Apr 19, 2022

CultNEWS101 Articles: 4/19/2022 (Podcast, Lary Ray, Book, Hillsong, Ultra-religious, Conservative Christian, Mormon, LGBT, ICSA Event, ISKCON, Hare Krishna)

Podcast, Lary Ray, Book, Hillsong, Ultra-religious, Conservative Christian, Mormon, LGBT, ICSA Event, ISKCON, Hare Krishna

"Daniel Levin is an award-winning writer living in Los Angeles. He holds an MFA in poetry from the University of California, Irvine, where he taught creative writing and rhetoric. His writing has appeared in Provincetown Arts, The Sarah Lawrence Review, The Westchester Review, and The Bennington Review. During his time at Sarah Lawrence College Dan, as a 19-year-old sophomore, got involved with Larry Ray, the leader of what turned out to be a dangerous cult. Dan has written about these harrowing experiences in his new memoir SLONIM WOODS 9 A stunning firsthand account of the creation of a modern cult and the costs paid by its young victims. In the first half of their two-part conversation, Daniel shares with Rachel how he first came into contact with Larry Ray the dangerous cult leader, currently on federal trial for sex trafficking, extortion, conspiracy, and a string of other crimes. He discusses how Larry was able to evade detection on campus even while living in dormitories. Together Rachel and Daniel examine what he was feeling as he fell under the control of this manipulative and dangerous man, pointing out the red flags and explaining what prevented him from seeing them at the time. Before you go: Rachel addresses the most asked question cult survivors get; "why did you stay"? with regard to Daniel but also in general pointing out the commonalities of those who linger in abusive situations."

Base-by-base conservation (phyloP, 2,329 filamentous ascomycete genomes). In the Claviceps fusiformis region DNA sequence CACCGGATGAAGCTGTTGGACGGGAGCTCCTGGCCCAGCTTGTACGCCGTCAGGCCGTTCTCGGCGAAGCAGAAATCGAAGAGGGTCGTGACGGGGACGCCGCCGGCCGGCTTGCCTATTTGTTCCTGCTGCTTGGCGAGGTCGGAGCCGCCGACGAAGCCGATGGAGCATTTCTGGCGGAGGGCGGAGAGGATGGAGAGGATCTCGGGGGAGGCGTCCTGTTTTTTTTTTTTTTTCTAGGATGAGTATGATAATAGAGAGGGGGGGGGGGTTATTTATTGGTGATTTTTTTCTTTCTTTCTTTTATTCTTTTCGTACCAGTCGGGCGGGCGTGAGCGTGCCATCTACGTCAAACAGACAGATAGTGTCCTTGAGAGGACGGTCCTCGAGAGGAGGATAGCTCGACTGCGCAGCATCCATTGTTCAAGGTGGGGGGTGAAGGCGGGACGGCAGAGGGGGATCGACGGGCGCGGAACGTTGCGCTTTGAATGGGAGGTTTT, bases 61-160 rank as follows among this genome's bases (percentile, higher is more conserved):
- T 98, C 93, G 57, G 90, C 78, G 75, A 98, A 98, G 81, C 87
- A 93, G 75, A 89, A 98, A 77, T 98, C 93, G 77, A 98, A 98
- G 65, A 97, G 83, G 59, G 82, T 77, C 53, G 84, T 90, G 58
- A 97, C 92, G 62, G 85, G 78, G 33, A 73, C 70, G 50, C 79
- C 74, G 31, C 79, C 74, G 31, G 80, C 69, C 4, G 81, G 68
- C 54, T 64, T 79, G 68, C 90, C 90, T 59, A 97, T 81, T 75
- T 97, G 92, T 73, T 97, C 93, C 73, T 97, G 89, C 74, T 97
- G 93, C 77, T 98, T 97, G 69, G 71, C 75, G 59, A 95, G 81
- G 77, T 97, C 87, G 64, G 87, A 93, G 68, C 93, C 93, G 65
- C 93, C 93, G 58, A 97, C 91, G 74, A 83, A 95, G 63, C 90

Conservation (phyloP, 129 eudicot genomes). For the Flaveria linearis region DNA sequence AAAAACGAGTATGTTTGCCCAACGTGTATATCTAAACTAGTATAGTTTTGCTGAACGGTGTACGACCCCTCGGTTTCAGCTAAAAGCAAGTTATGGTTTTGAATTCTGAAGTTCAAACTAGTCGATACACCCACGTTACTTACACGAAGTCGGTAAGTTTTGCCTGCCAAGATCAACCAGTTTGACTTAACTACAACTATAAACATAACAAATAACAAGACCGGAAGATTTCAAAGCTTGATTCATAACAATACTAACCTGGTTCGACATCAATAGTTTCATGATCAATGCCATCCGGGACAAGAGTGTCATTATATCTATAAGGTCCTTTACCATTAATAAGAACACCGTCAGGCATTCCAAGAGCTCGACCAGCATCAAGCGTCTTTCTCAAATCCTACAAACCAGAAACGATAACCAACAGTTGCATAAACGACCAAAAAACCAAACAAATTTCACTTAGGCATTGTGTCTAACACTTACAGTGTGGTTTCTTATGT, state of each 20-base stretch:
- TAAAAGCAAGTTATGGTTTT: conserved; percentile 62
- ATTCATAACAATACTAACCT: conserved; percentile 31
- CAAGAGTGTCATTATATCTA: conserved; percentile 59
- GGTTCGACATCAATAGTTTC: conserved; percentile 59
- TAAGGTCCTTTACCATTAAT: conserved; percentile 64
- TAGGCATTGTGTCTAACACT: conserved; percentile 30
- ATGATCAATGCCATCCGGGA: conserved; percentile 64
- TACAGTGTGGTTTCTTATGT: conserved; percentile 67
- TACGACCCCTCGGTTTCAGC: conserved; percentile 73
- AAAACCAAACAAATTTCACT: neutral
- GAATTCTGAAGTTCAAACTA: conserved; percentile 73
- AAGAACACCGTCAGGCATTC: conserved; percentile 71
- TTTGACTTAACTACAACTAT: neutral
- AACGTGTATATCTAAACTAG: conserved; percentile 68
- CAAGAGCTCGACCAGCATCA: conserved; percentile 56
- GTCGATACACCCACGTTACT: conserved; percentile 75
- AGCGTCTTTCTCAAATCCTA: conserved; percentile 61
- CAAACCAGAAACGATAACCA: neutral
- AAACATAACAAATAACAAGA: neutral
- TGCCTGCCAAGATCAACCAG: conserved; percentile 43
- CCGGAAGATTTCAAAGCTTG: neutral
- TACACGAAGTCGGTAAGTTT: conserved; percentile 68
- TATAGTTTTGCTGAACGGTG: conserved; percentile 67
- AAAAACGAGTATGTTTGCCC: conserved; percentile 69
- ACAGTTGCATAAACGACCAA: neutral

NY Post: Top Hillsong megachurch pastor resigns day before doc premieres
"A lead pastor for Hillsong megachurch has stepped down — mere hours before the premiere of a docuseries about the institution's recent scandals.

"It is with great sadness that I inform you of my departure from Hillsong," Sam Collier, the now-former lead pastor of the Australia-born church's Atlanta, Ga., branch, began a Wednesday Instagram post announcing his departure. "My greatest reason for stepping down as Pastor of Hillsong Atlanta is probably not a secret to any of you. With all of the documentaries, scandals, articles, accusations and the church's subsequent management of these attacks it's become too difficult to lead and grow a young Church in this environment."

Collier, 33, goes on to reassure readers that he believes Hillsong "will get through this storm and come out better than they were before," adding in an Instagram Story that "we still consider [Hillsong] family" and "they are not our enemies." The post concludes with an open invitation to Collier's final Hillsong service — and an announcement that he is launching a new congregation called Story Church this Easter Sunday."

Insider: Saving $10,000 to leave my fundamentalist family and church made it clear that money is power — and I have it
"I was brought up in an ultra-religious, conservative Christian home. There are four of us children — myself, and three boys.